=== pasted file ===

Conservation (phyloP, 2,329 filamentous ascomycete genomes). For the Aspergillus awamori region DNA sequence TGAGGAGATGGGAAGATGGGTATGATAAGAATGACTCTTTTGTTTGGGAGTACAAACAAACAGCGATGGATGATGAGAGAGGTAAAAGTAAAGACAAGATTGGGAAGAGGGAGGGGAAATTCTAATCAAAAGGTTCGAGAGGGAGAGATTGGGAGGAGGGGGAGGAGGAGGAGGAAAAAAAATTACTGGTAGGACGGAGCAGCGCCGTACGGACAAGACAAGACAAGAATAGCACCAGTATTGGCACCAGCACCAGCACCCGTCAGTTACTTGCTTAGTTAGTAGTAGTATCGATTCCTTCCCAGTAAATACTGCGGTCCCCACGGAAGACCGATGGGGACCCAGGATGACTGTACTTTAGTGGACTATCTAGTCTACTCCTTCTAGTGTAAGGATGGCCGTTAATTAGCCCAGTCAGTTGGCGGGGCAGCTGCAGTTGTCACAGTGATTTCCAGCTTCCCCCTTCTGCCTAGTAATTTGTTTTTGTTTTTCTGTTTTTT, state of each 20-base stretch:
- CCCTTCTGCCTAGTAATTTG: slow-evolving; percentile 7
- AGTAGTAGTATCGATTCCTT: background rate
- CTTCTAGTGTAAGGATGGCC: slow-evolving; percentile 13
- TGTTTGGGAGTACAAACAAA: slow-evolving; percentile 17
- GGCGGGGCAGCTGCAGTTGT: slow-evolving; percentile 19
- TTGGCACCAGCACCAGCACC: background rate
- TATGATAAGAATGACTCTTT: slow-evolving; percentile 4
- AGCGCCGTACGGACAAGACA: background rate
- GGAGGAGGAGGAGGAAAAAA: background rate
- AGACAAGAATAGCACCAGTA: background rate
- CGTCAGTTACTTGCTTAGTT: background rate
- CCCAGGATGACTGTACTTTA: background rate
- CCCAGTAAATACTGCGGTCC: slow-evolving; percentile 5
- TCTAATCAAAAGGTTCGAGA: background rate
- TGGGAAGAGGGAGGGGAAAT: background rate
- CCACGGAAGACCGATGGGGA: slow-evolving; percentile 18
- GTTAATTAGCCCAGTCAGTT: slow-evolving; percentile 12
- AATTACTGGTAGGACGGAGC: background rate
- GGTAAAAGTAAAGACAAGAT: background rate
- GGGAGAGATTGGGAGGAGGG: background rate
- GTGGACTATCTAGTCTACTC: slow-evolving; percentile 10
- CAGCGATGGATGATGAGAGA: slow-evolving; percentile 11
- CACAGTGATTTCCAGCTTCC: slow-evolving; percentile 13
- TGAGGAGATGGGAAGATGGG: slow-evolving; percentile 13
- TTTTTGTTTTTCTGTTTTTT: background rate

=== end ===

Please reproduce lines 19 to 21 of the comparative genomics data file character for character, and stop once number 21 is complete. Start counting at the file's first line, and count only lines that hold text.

- AATTACTGGTAGGACGGAGC: background rate
- GGTAAAAGTAAAGACAAGAT: background rate
- GGGAGAGATTGGGAGGAGGG: background rate